As a motorcyclist myself, and a San Francisco motorcycle attorney, I write with a very heavy heart today. The San Francisco Chronicle reported earlier this month that a Richmond man, 35 year-old Anthony Walker, was killed while riding his motorcycle home from bible study class.
Adding to the tragedy is that the man who killed him, Juan Ruelas, 43, was intoxicated and unlicensed because of two previous drunk driving convictions. Ruelas attempted to flee the scene after the accident, but, luckily, a witness identified him and he was arrested. Apparently, both men were approaching an intersection at the time of the crash. Ruelas was making a turn and failed to yield, causing the accident.
Ruelas is currently in jail and has been charged with murder, as opposed to vehicular manslaughter, according to prosecutors, because Ruelas had a prior DUI conviction and had attended DUI classes showing that he knew that driving drunk was dangerous. Prosecutors believe that he knew that if he drove drunk again he could kill someone, but he allegedly went out and did it anyway, which, in legal terms, amounts to murder. His bail is set at $200,000.
While DUI deaths declined in California in 2008 (2009 statistics are not yet available), from 1,132 in 2007 to 1,029 in 2008, according to the National Highway Traffic Safety Administration’s Fatality Analysis Reporting System, how many more senseless deaths will it take to put an end to drunk driving? If you lose your loved one, I am sure you would agree that even one death because of impaired driving is too much. Last October, California law was amended to include the requirement of an ignition interlock device as a pilot program from July 1, 2010, to January 1, 2016, in the Counties of Alameda, Los Angeles, Sacramento, and Tulare.
This law requires, as a condition of having the privilege to operate a motor vehicle reinstated subsequent to a conviction for a violation of drunk driving, a person to install for a specified period of time an ignition interlock device on all vehicles he or she owns or operates, Please join with me in urging legislators to shift this from a pilot program to a state-wide program and to continue to examine current laws and sentencing to see if there is more we can do to stop drunk driving and prevent senseless deaths.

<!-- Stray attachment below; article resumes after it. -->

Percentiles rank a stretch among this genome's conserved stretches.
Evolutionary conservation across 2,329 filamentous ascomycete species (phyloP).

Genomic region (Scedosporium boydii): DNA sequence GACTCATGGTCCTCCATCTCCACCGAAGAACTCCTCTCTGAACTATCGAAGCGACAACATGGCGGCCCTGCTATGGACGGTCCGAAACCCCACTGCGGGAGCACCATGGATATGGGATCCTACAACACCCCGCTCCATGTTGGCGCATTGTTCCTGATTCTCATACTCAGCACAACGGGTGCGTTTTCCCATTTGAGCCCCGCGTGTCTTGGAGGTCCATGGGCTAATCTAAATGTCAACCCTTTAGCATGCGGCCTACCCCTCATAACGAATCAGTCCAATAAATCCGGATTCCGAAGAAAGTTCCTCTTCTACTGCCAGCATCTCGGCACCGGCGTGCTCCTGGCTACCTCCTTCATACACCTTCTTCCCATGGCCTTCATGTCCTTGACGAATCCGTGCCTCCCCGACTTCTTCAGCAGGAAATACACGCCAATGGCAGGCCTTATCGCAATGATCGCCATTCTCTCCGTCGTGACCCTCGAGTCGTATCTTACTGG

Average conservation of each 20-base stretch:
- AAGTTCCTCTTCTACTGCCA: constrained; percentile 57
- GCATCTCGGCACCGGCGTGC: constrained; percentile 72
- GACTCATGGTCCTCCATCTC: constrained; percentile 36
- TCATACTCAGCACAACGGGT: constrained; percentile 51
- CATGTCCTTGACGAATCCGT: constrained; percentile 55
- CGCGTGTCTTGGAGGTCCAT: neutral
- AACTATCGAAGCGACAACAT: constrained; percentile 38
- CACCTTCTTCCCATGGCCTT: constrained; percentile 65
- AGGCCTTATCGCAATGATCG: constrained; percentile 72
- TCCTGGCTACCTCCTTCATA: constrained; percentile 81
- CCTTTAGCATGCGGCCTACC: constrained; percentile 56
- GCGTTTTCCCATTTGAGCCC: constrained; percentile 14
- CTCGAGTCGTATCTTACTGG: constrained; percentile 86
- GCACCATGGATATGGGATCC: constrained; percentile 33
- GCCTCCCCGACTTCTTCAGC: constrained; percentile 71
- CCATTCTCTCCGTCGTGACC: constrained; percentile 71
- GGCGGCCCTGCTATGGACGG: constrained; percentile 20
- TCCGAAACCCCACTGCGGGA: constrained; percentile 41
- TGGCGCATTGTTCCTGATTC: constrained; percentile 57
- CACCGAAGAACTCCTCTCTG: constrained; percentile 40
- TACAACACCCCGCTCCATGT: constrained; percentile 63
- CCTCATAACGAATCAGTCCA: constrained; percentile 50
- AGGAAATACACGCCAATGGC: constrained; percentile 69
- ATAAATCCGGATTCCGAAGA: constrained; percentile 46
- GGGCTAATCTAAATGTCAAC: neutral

Our thoughts and prayers are with Mr. Walker’s family during this sorrowful time.
We are not representing any of the parties mentioned in this article at the time the article was posted. Our information source is cited in the article. If you were involved in this incident or a similar incident and have questions as to your rights and options, call a reputable law firm. Do not act solely upon the information provided herein. Get a consultation. The best law firms will provide a free confidential consultation to "not at fault" persons named in this article and their family members.
Claude A. Wyle is a partner of Choulos Choulos, and Wyle, a San Francisco based law firm dedicated to representing clients who have been injured by the wrongful conduct of individuals, corporations, public entities, and businesses. Mr. Wyle also frequently sits as a Judge Pro Tem for the city and county of San Francisco.
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